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Harvesting rabbit eyes for lab tests

The eyes of slaughtered rabbits and pigs killed for experiments were used to analyse the structure of the cornea.

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Causing sinusitis in rabbits as a model

NZ White rabbits were anaesthetised, and a sinus tract in their nose was blocked for four weeks to cause sinusitis. After another ten weeks with regular samples, they were killed.

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Testing a new vaccine

NZ White rabbits were injected with a new vaccine type several times before being killed.

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Testing the toxicity of some substances

Young NZ White rabbits were force-fed different doses of toxic substances. Blood samples were taken before and immediately after killing them at set time points (or to end their suffering).

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Using a new imaging technology

One NZ White rabbit and rats were killed, and their eyes were removed to use for the study.

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Measuring contractions in exposed rabbit uteruses

Pregnant rabbits were anaesthetised, and their uterus was exposed. Measurements were taken while contraction-inducing injections were given. Then they were all killed for dissection.

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Mapping wave patterns of the small intestine

NZ White rabbits were anaesthetised, their intestines were used for electrode mapping, and then they were killed.

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Studying presence of a virus in rabbits

Wild rabbits were shot, caught by dogs or trapped to test them for virus strains. The infectious solution was then fed to NZ White rabbits in a lab to kill them later.

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Harvesting rabbit colons for lab tests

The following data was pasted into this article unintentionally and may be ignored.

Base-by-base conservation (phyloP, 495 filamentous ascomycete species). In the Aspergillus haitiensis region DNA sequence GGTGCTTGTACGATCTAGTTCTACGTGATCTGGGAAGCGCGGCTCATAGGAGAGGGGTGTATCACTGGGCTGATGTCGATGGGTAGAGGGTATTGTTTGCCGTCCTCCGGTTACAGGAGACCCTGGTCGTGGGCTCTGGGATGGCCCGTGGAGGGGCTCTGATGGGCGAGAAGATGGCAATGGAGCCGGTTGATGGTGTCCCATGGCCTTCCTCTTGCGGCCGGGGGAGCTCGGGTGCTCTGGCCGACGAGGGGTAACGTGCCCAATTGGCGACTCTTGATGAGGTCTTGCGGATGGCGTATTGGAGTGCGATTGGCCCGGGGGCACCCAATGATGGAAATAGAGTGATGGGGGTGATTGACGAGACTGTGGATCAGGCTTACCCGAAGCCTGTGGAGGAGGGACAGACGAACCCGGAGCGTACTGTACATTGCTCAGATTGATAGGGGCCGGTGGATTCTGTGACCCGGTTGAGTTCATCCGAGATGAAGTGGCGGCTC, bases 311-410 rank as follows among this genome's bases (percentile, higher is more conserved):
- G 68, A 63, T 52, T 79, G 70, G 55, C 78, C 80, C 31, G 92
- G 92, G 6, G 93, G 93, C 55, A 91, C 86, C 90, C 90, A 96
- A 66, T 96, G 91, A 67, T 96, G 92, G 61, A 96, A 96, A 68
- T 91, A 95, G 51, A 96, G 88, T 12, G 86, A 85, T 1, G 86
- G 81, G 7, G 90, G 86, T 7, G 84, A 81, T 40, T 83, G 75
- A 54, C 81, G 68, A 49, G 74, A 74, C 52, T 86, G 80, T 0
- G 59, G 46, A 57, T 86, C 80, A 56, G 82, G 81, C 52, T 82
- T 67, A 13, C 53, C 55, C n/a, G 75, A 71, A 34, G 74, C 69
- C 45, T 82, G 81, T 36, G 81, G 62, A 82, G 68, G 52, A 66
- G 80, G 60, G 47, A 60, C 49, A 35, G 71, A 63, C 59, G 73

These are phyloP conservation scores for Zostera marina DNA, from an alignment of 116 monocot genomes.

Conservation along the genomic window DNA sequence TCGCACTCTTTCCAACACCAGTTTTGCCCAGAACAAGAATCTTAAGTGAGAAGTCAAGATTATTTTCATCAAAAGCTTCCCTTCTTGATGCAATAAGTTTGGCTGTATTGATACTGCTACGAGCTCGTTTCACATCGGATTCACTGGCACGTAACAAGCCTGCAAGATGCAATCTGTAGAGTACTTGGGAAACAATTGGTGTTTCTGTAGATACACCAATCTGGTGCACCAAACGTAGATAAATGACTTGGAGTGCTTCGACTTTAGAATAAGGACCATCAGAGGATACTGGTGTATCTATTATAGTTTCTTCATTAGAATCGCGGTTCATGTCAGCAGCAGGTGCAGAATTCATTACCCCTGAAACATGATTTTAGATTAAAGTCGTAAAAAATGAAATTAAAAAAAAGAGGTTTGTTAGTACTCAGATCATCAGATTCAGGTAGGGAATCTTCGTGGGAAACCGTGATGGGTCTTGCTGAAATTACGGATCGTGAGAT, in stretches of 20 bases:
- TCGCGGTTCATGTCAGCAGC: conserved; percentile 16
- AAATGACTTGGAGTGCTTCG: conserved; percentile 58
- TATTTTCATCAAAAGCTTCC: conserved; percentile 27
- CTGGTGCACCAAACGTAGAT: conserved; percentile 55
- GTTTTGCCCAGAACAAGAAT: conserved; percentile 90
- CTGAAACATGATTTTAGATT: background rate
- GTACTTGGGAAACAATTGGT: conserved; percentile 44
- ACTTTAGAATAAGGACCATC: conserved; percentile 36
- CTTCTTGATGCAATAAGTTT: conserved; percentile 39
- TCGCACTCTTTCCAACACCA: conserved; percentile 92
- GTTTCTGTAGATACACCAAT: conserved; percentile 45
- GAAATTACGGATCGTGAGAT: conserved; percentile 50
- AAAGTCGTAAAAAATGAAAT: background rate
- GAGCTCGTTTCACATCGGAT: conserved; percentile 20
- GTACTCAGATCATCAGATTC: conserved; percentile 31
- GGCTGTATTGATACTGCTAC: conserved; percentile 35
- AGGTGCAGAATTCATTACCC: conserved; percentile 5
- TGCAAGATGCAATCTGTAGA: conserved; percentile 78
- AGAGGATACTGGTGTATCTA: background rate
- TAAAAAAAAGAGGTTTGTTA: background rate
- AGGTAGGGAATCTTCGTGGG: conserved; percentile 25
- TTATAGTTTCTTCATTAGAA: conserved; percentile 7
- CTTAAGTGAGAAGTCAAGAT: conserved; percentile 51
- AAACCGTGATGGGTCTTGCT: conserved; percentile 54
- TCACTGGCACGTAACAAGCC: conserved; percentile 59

NZ White rabbits were anaesthetised, a part of their intestine was cut out, and then they were killed.

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Harvesting rabbit bladders for lab tests

NZ White rabbits were anaesthetised, their bladder was cut out, and then they were killed.

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Testing an antimicrobial eye medication

NZ White rabbits were treated with Manuka honey solution in one eye and a control solution in the other eye for five days. Different values like tearing and irritation were measured.

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Using muscles of dead rabbits for imaging

Two NZ White rabbits were killed to use for detailed muscle imaging.

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Measuring jaw bone growth in young rabbits

Young rabbits were anaesthetised and had holes drilled into their jawbones to implant small pieces of metal. X-ray scans were made, and the rabbits were killed.

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Testing the welfare impact of pindone toxin

Three groups of young NZ White Rabbits received pindone-toxin pellets on different schedules. Any rabbit still alive after three weeks was killed.

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Testing efficiency of strip-sowing 1080 bait

The toxin ‘1080’ was distributed as complete coverage and in a strip pattern. Effects on the wild rabbit numbers were evaluated.